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Function of Rhodopsin in Temperature Discrimination in Drosophila

Science  11 Mar 2011:
Vol. 331, Issue 6022, pp. 1333-1336
DOI: 10.1126/science.1198904

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Abstract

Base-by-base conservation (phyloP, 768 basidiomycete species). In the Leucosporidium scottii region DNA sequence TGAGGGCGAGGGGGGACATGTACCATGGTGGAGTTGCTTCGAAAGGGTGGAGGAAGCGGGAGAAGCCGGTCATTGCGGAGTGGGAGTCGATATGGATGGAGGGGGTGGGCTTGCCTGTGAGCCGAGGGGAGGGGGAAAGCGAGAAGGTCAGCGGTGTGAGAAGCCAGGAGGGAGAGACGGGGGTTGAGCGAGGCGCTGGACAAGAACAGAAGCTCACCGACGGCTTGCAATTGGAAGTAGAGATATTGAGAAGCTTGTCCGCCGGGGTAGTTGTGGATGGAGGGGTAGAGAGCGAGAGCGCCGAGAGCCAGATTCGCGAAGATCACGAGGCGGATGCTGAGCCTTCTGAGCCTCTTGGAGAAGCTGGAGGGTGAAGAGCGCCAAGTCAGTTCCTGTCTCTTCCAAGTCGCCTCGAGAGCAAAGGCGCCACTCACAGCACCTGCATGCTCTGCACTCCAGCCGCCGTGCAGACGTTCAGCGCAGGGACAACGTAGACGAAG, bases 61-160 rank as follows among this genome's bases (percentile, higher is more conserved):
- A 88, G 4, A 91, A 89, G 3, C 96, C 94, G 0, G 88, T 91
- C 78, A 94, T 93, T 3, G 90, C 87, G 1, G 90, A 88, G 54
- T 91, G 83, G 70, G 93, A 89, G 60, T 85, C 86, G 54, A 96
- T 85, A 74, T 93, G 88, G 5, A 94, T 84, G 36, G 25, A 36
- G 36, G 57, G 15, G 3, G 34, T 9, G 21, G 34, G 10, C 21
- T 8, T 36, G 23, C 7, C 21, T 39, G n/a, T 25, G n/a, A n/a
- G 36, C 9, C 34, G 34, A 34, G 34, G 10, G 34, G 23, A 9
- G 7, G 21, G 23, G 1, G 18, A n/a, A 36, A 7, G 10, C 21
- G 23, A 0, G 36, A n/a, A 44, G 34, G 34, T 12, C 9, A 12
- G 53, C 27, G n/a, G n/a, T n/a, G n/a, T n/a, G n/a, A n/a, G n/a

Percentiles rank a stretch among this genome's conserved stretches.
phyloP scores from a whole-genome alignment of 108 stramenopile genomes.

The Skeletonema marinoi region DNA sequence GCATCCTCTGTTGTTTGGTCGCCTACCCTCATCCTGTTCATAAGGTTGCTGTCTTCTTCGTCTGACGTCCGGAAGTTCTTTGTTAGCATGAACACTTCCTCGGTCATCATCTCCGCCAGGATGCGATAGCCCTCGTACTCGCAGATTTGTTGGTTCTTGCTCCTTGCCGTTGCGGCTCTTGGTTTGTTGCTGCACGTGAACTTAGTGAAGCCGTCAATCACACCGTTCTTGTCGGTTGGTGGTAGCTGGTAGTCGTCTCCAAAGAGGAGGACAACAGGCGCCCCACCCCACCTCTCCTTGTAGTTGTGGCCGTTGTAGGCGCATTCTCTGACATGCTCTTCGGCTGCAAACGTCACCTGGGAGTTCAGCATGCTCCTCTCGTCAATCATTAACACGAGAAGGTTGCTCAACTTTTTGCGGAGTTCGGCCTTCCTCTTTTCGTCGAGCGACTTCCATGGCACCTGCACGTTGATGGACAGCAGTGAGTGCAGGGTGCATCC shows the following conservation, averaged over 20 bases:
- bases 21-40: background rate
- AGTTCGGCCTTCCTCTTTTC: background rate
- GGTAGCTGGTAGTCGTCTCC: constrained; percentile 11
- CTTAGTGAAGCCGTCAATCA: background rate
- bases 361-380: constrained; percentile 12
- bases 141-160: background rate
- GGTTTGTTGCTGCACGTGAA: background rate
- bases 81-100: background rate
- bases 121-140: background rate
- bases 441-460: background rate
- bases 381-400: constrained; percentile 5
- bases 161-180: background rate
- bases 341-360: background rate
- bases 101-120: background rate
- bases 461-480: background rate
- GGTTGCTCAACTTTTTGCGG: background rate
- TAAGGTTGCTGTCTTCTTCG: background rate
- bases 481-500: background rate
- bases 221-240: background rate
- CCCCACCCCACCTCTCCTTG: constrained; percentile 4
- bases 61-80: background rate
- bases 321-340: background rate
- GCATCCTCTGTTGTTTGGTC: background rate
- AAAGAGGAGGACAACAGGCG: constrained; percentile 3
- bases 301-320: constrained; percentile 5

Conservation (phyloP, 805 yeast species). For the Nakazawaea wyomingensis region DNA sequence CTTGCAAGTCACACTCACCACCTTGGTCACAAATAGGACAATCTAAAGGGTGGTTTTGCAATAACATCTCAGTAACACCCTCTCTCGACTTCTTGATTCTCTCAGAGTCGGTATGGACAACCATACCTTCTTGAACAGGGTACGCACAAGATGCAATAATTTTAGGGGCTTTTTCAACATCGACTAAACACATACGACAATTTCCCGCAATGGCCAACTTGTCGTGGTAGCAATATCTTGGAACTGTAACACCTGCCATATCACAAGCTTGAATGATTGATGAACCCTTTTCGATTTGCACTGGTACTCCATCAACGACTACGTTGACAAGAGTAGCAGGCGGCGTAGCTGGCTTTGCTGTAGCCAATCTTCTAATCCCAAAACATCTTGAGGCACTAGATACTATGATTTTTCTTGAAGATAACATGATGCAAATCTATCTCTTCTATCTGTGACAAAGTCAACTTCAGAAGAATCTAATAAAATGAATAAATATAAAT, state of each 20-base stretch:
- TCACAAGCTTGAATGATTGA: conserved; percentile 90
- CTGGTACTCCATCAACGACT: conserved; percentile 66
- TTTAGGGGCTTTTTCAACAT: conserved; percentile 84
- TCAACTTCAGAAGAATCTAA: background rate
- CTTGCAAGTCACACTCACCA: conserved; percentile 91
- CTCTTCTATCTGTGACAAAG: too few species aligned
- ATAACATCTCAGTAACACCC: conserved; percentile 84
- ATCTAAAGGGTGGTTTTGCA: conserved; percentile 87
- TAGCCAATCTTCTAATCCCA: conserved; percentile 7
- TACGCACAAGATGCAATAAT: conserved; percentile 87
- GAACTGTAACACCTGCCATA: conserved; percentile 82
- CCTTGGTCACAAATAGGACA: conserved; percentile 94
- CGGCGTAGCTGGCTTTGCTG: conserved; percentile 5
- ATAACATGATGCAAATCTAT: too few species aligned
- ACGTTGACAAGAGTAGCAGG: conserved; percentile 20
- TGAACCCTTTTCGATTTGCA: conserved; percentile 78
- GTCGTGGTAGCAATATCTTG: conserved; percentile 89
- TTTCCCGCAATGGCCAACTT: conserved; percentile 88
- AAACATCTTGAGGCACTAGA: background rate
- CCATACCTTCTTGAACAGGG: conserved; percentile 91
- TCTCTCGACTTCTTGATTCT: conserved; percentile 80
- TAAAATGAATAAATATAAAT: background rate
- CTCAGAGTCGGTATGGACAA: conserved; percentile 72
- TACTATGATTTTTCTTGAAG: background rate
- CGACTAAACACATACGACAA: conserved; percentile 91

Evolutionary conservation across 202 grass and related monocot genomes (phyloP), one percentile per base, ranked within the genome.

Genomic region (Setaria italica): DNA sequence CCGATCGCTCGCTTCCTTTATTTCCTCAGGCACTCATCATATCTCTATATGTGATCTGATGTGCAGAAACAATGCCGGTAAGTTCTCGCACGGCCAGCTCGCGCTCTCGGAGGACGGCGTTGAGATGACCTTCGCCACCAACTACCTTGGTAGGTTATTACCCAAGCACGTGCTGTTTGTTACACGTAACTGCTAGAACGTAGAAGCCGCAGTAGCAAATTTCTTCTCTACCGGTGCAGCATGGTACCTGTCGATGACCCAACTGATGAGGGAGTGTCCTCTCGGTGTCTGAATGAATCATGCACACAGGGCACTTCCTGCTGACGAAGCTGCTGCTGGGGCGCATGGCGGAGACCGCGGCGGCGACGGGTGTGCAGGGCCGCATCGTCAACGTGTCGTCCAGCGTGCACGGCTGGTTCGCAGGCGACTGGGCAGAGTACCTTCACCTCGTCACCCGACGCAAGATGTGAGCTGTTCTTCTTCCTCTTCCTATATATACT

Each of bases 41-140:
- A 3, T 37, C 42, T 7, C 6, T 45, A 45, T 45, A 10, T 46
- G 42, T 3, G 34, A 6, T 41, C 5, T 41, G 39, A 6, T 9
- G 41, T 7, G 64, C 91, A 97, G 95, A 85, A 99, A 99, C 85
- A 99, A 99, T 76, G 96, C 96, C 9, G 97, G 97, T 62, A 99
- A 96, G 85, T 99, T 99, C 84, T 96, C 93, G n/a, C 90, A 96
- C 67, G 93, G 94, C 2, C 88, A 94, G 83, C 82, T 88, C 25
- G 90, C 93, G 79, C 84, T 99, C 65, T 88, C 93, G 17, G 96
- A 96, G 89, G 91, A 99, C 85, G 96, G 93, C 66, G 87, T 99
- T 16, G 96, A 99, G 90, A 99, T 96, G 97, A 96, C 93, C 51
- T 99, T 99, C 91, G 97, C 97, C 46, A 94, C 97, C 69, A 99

Many animals, including the fruit fly, are sensitive to small differences in ambient temperature. The ability of Drosophila larvae to choose their ideal temperature (18°C) over other comfortable temperatures (19° to 24°C) depends on a thermosensory signaling pathway that includes a heterotrimeric guanine nucleotide–binding protein (G protein), a phospholipase C, and the transient receptor potential TRPA1 channel. We report that mutation of the gene (ninaE) encoding a classical G protein–coupled receptor (GPCR), Drosophila rhodopsin, eliminates thermotactic discrimination in the comfortable temperature range. This role for rhodopsin in thermotaxis toward 18°C was light-independent. Introduction of mouse melanopsin restored normal thermotactic behavior in ninaE mutant larvae. We propose that rhodopsins represent a class of evolutionarily conserved GPCRs that are required for initiating thermosensory signaling cascades.

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